Google's Nexus phones variously have been reference devices for developers, affordable Android smartphones for the masses (well, the small masses in the US who buy unlocked phones), aspirational, pocketably small and so big that the code name for the Nexus 6 was Shamu. For late 2015, Google launched two new Nexus smartphones: the Nexus 5X by LG that we recently reviewed and the larger and more expensive Nexus 6P made by Huawei. The 6P is a flagship with a big 5.7" AMOLED display, top of the line Snapdragon 810 and aluminum unibody construction whose starting price is closer to midrange. The 32 gig Nexus 6P is $499, and each storage increment adds $50. The phone is available in matte black, aluminum and white (all anodized aluminum). Both the Nexus 5X and 6P are unlocked for use on any carrier and they support both GSM and CDMA with LTE 4G, which means they'll work on Sprint and Verizon as well as AT&T and T-Mobile. As per usual with Nexus devices, the 6P runs a clean build of Android with no custom UIs or added apps. It's ready for rooting, unlocking the bootloader and custom ROMs.
Design and Ergonomics
This is a large phone--it's as big as the iPhone 6s Plus, Samsung Galaxy S6 edge+ and LG V10. This isn't a cuddly little phone that's meant for petite hands and small pockets. That said, it's extremely slim and light for its size at 6.27 ounces. The slim design and straight edges make it easy to hold (assuming medium to large hands) and it's not drop prone like the curved side iPhone 6s Plus. The 6P feels smaller and is less of a handful than the Nexus 6. It's the classiest looking Nexus yet thanks to the chamfered edges, metal casing and overall good style. The only letdown is the large black Gorilla Glass 4 window that runs across the back, housing the rear camera, IR autofocus window and antennas. The phone slopes a tiny bit up to that raised glass area, and it's disruptive, albeit distinctive. There's also a small cap at the bottom that's plastic (painted to match the metal surrounding it), and it provides a window for more antennas. Overall I like the look of the phone, and it looks every bit as expensive as the Samsung Galaxy S6 and Galaxy Note 5.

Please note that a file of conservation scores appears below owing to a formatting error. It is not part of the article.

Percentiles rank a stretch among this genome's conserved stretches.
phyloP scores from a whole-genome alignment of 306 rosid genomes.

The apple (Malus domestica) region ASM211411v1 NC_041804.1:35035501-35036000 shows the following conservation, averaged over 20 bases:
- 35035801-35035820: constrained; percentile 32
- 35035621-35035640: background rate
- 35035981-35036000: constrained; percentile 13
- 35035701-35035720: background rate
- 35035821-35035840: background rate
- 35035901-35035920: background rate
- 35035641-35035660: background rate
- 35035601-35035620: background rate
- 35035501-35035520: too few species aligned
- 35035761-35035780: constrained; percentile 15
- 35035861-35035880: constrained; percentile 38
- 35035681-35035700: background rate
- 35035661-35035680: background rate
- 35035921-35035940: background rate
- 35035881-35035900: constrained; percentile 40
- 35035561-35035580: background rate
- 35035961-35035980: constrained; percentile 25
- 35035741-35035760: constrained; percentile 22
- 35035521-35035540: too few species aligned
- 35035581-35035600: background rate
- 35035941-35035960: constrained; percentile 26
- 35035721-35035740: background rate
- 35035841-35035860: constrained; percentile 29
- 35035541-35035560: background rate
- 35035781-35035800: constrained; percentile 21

The front holds a rare treat: front facing stereo speakers. As you might guess, they sound much better than the average cell phone speaker, but they're not quite as full and rich as HTC's BoomSound speakers.